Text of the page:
Movie Review: Lady Bird

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With the year coming to an end, the movies with considerable Oscar buzz are being released in droves. One of those films is Lady Bird, Greta Gerwig’s solo directorial debut. This comedy-drama was written by Gerwig in addition to being directed by her, and the film stars Saoirse Ronan in the lead role. The film follows the character of Christine “Lady Bird” McPherson through her senior year of high school, highlighting her complicated relationship with her mother. In addition to Ronan, some of the supporting cast members include Laurie Metcalf, Tracy Letts, Lucas Hedges, and Timothy Chalamet. 

**Copyright and Property of A24 and Focus Features

**Copyright and Property of A24 and Focus Features

This coming-of-age story begins with Lady Bird riding in the car with her mother, Marion (Metcalf), from a college campus visit. In the midst of the car ride, their conversation disintegrates quickly and concludes with Lady Bird jumping out of the car and breaking her arm. From there, the details of Lady Bird’s life in Sacramento is displayed. Her best friend’s name is Julie, and they both attend high school at a Catholic school in Sacramento. Lady Bird desperately wants to attend college in New York, but she is constantly faced with her family’s lack of resources. The film follows the ups and downs of her senior year, her romantic relationships, and her relationship with her parents while trying to plan for the next stage of her life. 

Lady Bird is a film that captures the struggles of adolescence well, and for that reason, I found the film to be enjoyable overall. While not everyone will be able to identify with Lady Bird and the choices she makes, I think everyone can identify with the struggle of figuring out who you are and what you want. It’s an honest coming-of-age story, and the script itself is fantastic. It felt like I had been transported back to the early 2000’s, and the dialogue along with the visuals made the film feel genuine and authentic. 

In addition to the tone and script, I attribute a lot of the success of the film to the actors themselves. Saoirse Ronan completely delivers on her portrayal of Lady Bird and the complicated emotions of a teenage girl. She pulls off the inner conflict of this character well, and she delivers on the funnier and more ironic moments as well. The other standout in this cast is Laurie Metcalf, who plays Lady Bird’s mother. Their tumultuous relationship is a major part of the film, and while this character is not usually likable, Metcalf gives a terrific performance. Tracy Letts as Lady Bird’s father is also a joy to watch even though he has fewer moments on screen.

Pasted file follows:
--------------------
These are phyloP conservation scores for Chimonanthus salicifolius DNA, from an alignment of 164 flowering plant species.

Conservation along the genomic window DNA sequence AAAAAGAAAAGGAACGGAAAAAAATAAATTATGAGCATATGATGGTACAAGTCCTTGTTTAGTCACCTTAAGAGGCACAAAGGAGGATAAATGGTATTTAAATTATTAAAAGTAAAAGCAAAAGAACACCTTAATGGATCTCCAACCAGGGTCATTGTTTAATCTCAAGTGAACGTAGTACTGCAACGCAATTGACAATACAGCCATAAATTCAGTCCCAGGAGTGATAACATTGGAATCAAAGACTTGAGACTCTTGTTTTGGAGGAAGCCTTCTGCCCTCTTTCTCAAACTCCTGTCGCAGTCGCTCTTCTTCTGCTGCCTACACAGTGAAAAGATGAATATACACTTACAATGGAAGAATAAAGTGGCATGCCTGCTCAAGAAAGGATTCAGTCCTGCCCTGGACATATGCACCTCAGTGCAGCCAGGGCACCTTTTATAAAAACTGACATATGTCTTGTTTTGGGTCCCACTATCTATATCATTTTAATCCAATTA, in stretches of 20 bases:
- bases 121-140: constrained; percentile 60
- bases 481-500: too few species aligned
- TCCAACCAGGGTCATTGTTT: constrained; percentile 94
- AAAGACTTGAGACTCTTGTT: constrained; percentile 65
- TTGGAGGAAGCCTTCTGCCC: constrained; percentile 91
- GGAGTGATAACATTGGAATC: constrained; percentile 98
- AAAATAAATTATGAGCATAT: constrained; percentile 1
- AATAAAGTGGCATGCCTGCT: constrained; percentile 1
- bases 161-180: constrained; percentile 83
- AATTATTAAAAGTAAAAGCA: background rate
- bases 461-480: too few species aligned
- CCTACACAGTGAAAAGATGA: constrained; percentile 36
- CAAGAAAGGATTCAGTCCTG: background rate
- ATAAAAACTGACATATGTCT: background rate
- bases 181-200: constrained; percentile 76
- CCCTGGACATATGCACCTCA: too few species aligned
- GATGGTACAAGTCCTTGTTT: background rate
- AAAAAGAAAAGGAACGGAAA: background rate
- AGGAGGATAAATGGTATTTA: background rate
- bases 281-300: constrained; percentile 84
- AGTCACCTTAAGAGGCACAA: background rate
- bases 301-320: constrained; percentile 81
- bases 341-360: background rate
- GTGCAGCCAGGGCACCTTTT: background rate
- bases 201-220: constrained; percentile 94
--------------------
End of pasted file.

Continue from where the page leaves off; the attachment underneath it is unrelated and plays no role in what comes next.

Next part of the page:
**Copyright and Property of A24 and Focus Features

**Copyright and Property of A24 and Focus Features

I completely understand why critics are raving about this picture. It is an honest, subtlety funny tale, but I admit that it might not be one of my top ten films of the year. I thought many of the funniest moments were already revealed in the trailer, which is disappointing, and I was a little disappointed that there was not more closure for some of the supporting characters like Danny. Also, while the relationship between Lady Bird and her mother is supposed to be dysfunctional, I had a hard time with their dynamic. I found her mother to be an unsympathetic character, and there were moments that I truly did not care about her arc.

However, despite all of those things, Lady Bird was definitely an enjoyable watch. Heartwarming at times and comical at others, I feel the best way to describe it is by calling it honest. The conversations between Lady Bird and her mother were raw, and the conversations between Lady Bird and her teenage counterparts sound like conversations that teenagers would actually have with one another. It is rated-R and not by any means a family film, but anyone who enjoys independent coming-of-age films will surely enjoy Lady Bird’s quirkiness. It is sure to be an Oscar contender, so anyone who watches potential contenders ahead of time should definitely check it out in theater. 


Mollie is a film enthusiast, aspiring writer/screenwriter, and a lover of all things Harry Potter, Star Wars, and Doctor Who. She is the co-founder of The Digital Shore (@thedigitalshore) and Above The Line (@atl_movies). You can follow her many adventures through Twitter and Instagram at @mcbeach.

Mollie BeachComment